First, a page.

Company Highlights: Powell on Future Rises, SEC on Climate | Taiwan News



Powell says the Fed will increase further and faster if needed

WASHINGTON (AP) — Chairman Jerome Powell said the Federal Reserve would raise its benchmark short-term interest rate faster than expected and high enough to dampen growth and hiring, if it decides it is necessary to do so. slow runaway inflation. Powell’s message was more hawkish than his comments after last week’s Fed meeting, when officials raised their key rate by a quarter point from near zero to a range of 0.25% at 0.5%. His remarks sent the stock market down sharply, implying that potentially much higher rates could be on the way for mortgages, auto loans, credit cards and other consumer and business borrowing.


New information on climate change proposed by the SEC

WASHINGTON (AP) — Companies would be required to disclose the greenhouse gas emissions they produce and how climate risk affects their business, under new rules proposed by the Securities and Exchange Commission. The proposed rules are part of a government campaign to fight climate change. According to the proposals, public companies should report on their climate risks, including the costs of switching from fossil fuels. They would be required to outline their transition plans for managing climate risk, how they intend to meet climate targets and progress made, and the impact of severe weather events on their finances.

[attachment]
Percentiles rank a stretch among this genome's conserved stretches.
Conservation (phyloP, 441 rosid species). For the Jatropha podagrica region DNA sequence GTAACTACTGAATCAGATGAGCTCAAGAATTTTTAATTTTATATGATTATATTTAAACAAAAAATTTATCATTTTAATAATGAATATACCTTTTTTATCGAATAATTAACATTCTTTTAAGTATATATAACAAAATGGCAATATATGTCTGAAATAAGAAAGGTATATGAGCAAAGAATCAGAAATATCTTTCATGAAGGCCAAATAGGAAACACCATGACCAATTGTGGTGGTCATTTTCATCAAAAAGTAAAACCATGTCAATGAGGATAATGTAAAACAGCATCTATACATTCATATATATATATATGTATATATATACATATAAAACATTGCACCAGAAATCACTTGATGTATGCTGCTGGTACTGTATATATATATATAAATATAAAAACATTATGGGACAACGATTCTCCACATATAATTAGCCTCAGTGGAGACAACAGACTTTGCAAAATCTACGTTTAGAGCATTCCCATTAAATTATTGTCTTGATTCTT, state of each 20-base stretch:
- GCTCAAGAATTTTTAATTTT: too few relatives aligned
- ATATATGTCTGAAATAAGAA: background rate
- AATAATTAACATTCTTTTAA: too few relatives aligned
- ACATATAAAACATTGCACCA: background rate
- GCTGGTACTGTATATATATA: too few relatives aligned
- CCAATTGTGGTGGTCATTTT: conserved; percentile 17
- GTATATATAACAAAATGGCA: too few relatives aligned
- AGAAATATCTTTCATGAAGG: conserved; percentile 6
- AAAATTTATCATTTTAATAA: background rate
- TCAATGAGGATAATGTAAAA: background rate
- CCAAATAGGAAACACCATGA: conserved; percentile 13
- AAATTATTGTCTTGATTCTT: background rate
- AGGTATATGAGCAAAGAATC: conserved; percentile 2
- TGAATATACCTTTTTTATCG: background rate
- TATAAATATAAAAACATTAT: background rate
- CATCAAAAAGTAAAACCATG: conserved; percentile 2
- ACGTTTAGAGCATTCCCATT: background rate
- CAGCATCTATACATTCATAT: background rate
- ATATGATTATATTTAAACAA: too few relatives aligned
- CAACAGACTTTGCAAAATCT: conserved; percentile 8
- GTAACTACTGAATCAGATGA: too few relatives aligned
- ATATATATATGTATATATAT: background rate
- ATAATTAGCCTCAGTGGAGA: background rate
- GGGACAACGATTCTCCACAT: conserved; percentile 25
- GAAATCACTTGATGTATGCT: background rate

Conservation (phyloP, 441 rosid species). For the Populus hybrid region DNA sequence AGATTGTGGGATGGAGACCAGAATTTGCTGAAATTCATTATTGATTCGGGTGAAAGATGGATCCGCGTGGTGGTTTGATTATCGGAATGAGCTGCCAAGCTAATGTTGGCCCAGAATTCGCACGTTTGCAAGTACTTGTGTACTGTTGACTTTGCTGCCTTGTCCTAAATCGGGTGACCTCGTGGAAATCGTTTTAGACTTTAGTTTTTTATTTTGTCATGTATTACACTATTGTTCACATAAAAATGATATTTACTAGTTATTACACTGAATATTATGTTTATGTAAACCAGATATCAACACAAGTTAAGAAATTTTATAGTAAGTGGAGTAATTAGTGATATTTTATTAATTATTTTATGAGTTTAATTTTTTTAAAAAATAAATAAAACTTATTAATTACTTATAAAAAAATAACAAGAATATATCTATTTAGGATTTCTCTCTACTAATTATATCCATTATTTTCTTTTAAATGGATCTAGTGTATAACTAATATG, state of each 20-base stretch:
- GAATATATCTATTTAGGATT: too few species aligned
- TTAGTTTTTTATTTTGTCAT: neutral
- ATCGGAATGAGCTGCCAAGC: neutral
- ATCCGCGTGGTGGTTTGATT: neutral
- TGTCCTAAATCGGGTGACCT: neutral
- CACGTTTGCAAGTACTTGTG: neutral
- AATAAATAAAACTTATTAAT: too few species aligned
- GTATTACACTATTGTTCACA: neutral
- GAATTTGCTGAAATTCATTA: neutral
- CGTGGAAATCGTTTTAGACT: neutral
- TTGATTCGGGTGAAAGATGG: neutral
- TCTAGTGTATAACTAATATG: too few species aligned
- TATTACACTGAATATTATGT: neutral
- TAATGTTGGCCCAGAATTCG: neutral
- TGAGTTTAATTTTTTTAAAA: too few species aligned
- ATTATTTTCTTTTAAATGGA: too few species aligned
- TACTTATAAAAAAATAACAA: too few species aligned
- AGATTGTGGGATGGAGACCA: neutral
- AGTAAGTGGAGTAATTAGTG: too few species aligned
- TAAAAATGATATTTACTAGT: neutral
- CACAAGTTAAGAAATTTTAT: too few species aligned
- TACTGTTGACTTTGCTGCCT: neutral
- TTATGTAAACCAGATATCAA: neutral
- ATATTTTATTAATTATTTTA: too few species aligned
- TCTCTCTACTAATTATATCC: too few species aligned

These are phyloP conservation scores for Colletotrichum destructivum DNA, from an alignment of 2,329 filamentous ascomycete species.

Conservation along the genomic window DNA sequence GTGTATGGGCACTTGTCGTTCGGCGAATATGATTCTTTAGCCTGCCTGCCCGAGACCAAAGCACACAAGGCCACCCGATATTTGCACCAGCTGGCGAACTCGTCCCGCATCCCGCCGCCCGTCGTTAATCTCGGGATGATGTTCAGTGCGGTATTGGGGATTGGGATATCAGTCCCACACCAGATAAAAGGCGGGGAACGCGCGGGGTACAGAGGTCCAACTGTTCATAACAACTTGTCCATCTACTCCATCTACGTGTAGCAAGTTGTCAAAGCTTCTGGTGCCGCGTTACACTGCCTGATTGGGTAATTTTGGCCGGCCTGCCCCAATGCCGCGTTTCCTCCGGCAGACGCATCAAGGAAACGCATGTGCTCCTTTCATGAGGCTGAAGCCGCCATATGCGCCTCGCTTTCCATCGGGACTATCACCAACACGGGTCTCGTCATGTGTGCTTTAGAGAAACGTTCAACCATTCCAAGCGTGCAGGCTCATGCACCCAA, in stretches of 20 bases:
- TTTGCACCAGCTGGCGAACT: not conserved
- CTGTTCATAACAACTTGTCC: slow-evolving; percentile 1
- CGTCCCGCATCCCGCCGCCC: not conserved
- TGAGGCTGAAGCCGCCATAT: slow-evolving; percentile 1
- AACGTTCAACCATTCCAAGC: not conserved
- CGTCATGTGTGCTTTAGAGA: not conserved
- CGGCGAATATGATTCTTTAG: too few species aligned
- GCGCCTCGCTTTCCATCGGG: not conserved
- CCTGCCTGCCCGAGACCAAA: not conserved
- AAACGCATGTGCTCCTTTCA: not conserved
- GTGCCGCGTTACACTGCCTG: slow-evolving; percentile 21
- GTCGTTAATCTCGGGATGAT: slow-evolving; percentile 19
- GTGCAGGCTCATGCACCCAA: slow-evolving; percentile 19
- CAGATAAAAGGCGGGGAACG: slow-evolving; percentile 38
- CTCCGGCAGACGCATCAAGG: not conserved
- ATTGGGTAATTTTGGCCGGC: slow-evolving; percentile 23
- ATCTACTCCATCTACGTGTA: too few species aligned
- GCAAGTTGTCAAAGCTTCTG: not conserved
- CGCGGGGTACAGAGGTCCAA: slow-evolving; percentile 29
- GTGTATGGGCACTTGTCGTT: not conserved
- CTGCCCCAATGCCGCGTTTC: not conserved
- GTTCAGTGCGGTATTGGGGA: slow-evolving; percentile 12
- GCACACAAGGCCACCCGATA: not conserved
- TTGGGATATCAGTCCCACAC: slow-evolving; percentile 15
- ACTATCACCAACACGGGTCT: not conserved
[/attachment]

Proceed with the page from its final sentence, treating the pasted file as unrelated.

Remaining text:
Russian court bans Facebook and Instagram for ‘extremism’

MOSCOW (AP) — A Moscow court has banned Facebook and Instagram for what it considers extremist activity in a case involving their parent company, Meta. The court responded Monday to a request by prosecutors to bar Meta Platforms Inc. and ban Facebook and Instagram for what they called “extremist activities.” Prosecutors accused social media platforms of ignoring government requests to remove what they described as false information about military action in Ukraine. Meta declined to comment. Prosecutors did not seek a ban on Meta-owned messaging services WhatsApp. Instagram and Facebook have previously been blocked in Russia after authorities said they were used to call for violence against Russian soldiers.